Force the functional margin to be 1
1
Objective function: max
w
1
Same as: min w
2
Factor of 0.5 and power of 2 do not change
the program – Make things easier
2
The algorithm – Final version

The final program:
max
1
2



w
2
 y ( w * x  b )  1, i  1,..., m
i
i
The objective is convex (quadratic)
All constraints are linear
Can solve efficiently using standard
quadratic programing (QP) software
Convex Optimization


We want to solve the optimization
problem more efficiently than generic
QP
Solution – Use convex optimization
techniques
Convex Optimization – Cont.

Definition: A convex function
f
 x , y  X ,   0 ,1 :
f (  x  (1   ) y )   f ( x )  (1   ) f ( y )

Theorem
Let f : x   be a differenti able convex function
 x , y  X : f ( y )  f ( x )   f ( x )( y  x )
Convex Optimization Problem

Convex optimization problem
Let f , g i :x   , i  1,.., m be convex function
Find min

x X
f ( x ) s.t. g i ( x )  0 , i  1,.., m
We look for



a value of x  X
Minimizes f ( x )
Under the constraint
g i ( x )  0 , i  1,.., m
Lagrange Multipliers



Used to find a maxima or a minima of a
function subject to constraints
Use to solve out optimization problem
Definition
Lagragian
L of function
f subject to constraint s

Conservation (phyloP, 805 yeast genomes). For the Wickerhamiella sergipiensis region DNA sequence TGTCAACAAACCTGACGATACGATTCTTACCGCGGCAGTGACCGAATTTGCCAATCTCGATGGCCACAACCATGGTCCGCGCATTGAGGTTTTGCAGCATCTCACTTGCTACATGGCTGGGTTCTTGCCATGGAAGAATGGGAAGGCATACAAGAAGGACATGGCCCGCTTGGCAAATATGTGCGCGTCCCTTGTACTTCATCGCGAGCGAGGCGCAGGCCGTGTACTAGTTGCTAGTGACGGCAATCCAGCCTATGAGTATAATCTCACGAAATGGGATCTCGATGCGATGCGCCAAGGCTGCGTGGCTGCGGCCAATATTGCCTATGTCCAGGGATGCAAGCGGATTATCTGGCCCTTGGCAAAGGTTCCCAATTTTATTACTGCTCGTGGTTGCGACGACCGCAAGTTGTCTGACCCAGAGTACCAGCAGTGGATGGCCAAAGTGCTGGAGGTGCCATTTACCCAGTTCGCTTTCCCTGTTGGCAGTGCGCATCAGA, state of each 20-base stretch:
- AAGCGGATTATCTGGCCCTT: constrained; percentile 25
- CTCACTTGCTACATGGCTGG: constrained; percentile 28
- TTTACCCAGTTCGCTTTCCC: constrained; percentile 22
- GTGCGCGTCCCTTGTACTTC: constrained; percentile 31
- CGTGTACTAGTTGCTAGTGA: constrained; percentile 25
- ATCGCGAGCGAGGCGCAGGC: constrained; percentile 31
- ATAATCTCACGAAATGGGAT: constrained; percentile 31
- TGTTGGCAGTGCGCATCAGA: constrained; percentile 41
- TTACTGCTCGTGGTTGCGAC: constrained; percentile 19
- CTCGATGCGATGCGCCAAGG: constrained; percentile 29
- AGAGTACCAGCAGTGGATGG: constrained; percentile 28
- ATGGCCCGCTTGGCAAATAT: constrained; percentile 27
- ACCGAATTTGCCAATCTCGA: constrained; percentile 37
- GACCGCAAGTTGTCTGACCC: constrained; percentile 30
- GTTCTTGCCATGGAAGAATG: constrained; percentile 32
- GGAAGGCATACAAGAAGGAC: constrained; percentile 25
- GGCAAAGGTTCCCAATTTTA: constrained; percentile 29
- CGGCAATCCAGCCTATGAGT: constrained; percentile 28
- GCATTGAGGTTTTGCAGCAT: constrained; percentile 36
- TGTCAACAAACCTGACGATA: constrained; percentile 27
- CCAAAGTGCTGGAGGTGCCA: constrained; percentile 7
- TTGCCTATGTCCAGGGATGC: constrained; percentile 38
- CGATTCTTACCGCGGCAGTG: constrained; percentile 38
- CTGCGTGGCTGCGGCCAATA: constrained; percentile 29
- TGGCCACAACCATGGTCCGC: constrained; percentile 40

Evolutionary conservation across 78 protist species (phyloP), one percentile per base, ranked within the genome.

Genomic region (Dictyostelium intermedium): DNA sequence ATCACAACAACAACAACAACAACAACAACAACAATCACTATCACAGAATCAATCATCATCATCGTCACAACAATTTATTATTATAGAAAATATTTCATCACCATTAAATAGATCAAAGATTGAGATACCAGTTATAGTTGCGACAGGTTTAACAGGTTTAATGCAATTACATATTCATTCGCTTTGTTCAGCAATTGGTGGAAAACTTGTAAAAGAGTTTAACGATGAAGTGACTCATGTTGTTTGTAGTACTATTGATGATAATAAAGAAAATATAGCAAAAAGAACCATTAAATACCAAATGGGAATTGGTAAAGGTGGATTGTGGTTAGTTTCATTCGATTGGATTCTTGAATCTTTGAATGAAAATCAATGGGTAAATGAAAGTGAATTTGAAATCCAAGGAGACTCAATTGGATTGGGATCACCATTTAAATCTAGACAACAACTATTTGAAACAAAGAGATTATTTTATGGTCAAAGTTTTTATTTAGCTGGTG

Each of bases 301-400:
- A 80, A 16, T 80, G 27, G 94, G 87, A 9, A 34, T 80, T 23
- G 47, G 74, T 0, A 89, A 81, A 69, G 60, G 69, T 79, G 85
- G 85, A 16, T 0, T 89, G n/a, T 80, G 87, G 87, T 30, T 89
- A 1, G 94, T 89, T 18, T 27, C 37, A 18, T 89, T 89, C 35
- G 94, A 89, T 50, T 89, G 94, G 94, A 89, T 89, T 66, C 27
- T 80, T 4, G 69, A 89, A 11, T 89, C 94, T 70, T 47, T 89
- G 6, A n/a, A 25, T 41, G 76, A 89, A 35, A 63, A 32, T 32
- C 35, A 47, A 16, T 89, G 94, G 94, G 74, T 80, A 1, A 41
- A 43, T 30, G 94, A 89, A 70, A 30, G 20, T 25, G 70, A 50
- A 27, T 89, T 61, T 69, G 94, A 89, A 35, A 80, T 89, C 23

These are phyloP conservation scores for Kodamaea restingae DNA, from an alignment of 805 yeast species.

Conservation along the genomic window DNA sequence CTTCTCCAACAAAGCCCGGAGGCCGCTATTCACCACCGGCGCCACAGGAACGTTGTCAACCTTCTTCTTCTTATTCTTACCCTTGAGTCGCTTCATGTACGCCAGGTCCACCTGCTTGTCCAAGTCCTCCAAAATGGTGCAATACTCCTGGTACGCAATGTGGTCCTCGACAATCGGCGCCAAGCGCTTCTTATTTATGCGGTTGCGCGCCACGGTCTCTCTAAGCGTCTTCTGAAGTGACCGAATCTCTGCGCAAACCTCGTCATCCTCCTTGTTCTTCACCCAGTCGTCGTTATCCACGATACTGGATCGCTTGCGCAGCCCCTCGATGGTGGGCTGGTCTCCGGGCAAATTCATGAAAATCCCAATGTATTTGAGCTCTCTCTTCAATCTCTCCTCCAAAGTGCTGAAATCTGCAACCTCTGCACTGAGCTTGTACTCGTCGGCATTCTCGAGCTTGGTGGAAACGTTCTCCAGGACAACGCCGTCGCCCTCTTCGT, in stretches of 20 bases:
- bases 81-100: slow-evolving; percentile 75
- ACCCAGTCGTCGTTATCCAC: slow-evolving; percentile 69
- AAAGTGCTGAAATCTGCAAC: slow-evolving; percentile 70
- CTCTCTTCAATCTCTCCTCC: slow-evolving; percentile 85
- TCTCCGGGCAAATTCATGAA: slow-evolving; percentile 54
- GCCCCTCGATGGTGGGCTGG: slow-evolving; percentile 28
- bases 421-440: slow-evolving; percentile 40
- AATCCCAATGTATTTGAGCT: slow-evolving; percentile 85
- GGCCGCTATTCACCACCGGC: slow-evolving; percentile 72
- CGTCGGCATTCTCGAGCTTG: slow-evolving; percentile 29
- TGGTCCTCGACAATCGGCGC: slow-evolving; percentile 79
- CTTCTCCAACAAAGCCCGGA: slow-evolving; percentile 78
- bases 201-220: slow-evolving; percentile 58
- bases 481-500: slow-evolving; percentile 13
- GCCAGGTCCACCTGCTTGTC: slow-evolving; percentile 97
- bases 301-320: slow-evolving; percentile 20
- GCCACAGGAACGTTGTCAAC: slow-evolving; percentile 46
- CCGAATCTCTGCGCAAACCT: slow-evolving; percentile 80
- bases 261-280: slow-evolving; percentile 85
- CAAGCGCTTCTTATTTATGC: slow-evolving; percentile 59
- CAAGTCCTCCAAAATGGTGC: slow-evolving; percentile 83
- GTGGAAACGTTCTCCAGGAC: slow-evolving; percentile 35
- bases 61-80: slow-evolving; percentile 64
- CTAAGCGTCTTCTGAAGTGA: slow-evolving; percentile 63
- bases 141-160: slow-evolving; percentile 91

g i , i  1,.., m
m
L ( x, )  f ( x) 

i
g i ( x) x  X , i  0
i 1
 i are called the Lagrange Multiplier s
Primal Program

Plan




Use the Lagrangian to write a program
called the Primal Program
Equal to f(x) is all the constraints are met
Otherwise – 
Definition – Primal Program
 P ( x )  max
 0
L ( x, )
Primal Progam – Cont.


The constraints are of the form
If they are met  P ( x )  f ( x )
m

is maximized when all
 i are 0, and the summation is 0

i
gi ( x)
i 1

Otherwise  P ( x )  
m


i 1
i
gi ( x)
is maximized for  i
 
gi ( x)  0
Primal Progam – Cont.

Our convex optimization problem is
now:
min

x X
 P ( x )  min
x X
max
 0
L ( x, )
 P ( x ) as the value of
Define
x X
the primal program
p  min
*
Dual Program

We define the Dual Program as:
 D ( x )  min

L ( x, )
We’ll look at
max



x X
a0
min
x X
 D ( x )  max
a0
min
x X
L ( x, )
Same as our primal program
Order of min / max is different
Define the value of our Dual Program
d  max
*
a0
min
x X
L ( x, )
Dual Program – Cont.

We want to show


*
*
If we find a solution to one problem, we
find the solution to the second problem
Start with d *  p *

“max min” is always less then “min max”
d  max
*

d  p
a0
min
x X
L ( x ,  )  min
Now on to p *  d *
x X
max
a0
L ( x, )  p
*
Dual Program – Cont.

Claim
if exists x and a  0 which are a saddle point and
*
*
 a  0 ,  x which is feasible : L ( x , a )  L ( x , a )  L ( x , a )
*
*
then p  d and x is a solution t o  p ( x )
*

*
*
Proof
p  inf sup L ( x , a )  sup L ( x , a )  L ( x , a )
*
*
x
a0
a0
 inf L ( x , a )  sup inf L ( x , a )  d
*
x

*
Conclude
x
a0
d  p
*
*
*
*
*
*
Karush-Kuhn-Tucker (KKT)
conditions


KKT conditions derive a
characterization of an optimal solution
to a convex problem.
Theorem
Assume that f and g i , i  1,.., m are differenti able and convex.
x is a solution t o the optimizati on problem     0 s.t. :
1.  x L ( x ,  )   x f ( x )     x g ( x )  0
2.  a L ( x , )  g ( x )  0
3.  g ( x ) 

i
gi(x)  0
KKT Conditions – Cont.

Proof
For every feasible x :
f ( x)  f ( x )   x f ( x )  ( x  x )
 
 
 

m
i 1
m
i 1
m
i 1
ai x g i ( x )  ( x  x )
a i [ g i ( x )  g i ( x )]
ai g i ( x)  0